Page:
A recent article on thisismoney.co.uk caught my attention. It started off by stating that “The average boss looks at a curriculum vitae for just three minutes while one in five make a decision on a candidate after perusing it for under a minute, new research suggests”.
So suggestion number one: a 2 page CV is recommended for a reason! Like Google, page 3 and onwards is unlikely to be read at all but it also conveys to the reader that you can’t be succinct with information.
The article went one: “Despite almost a quarter of candidates claiming they have excellent written communication skills, many of them fall foul of using worn clichés in their CVs, the survey of 2,000 from New College of the Humanities found”.
Suggestion number two: Make your CV personal. If you want to include a few lines highlighting who you are and your achievements make sure you make a statement and then back it up with actual evidence. CVs that read “I am a hard working, reliable, results driven individual” tells the reader very little.
The article continued:
“CV sins: According to employers, typos and grammatical errors are the biggest turn off – followed by a casual tone. Unsurprisingly, the worst mistakes to make on a CV are typos and grammatical errors, especially using ‘there’ ‘their’ and ‘they’re’ incorrectly, and ‘your’ and ‘you’re’. This is followed by a casual tone, such as using ‘you guys’ in email correspondence or signing off with ‘cheers’ to a prospective employer – as well as coming across as laid-back on the CV. In third place is the use of jargon and clichés that a candidate on BBC show The Apprentice would be proud of, such as ‘thinking outside the box’ and stating perfectionism as your weakness”.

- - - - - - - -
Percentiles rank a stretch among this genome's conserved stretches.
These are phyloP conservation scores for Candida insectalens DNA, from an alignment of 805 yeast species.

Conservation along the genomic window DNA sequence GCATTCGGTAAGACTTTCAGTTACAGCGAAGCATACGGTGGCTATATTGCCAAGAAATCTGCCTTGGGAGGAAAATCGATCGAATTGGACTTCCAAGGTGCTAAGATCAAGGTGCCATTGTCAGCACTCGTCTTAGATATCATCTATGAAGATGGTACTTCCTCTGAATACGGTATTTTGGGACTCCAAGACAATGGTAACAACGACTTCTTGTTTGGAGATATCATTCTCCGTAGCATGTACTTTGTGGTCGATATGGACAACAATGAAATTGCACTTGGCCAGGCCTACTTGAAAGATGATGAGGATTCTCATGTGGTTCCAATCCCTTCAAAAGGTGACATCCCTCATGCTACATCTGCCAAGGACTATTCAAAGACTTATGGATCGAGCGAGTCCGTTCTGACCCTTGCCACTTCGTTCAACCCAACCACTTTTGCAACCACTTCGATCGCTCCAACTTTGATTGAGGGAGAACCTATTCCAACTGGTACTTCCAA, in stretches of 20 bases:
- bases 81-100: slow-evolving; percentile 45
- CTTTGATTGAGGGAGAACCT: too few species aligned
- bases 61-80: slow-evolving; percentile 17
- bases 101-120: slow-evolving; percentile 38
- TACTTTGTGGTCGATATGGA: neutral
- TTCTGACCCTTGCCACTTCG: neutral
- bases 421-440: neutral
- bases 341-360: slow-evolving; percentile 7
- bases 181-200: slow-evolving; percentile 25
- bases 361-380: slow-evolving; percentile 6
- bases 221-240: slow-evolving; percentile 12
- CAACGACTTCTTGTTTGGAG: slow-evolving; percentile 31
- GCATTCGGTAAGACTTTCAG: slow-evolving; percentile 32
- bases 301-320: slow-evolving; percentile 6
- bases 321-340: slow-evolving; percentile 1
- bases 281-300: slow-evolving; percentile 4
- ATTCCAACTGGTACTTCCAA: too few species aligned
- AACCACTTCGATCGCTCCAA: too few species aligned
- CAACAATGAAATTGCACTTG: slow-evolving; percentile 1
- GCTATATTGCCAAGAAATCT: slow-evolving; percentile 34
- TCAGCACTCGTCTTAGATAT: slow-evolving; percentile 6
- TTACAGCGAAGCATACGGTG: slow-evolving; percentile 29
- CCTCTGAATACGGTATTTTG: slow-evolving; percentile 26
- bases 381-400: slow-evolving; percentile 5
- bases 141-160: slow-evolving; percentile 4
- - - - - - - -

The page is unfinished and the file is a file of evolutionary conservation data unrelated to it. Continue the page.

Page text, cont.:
Suggestion number 3 and 4 – use an online spelling tool. Also get someone else to read your CV over. An objective perspective is often very beneficial in highlighting any mistakes or corporate jargon that might mean something to you but very little to people outside your current organisation.
My opinion on a CV is that it should do enough to gain initial interest, making the recruiter/ recruiting company want to learn more by meeting you.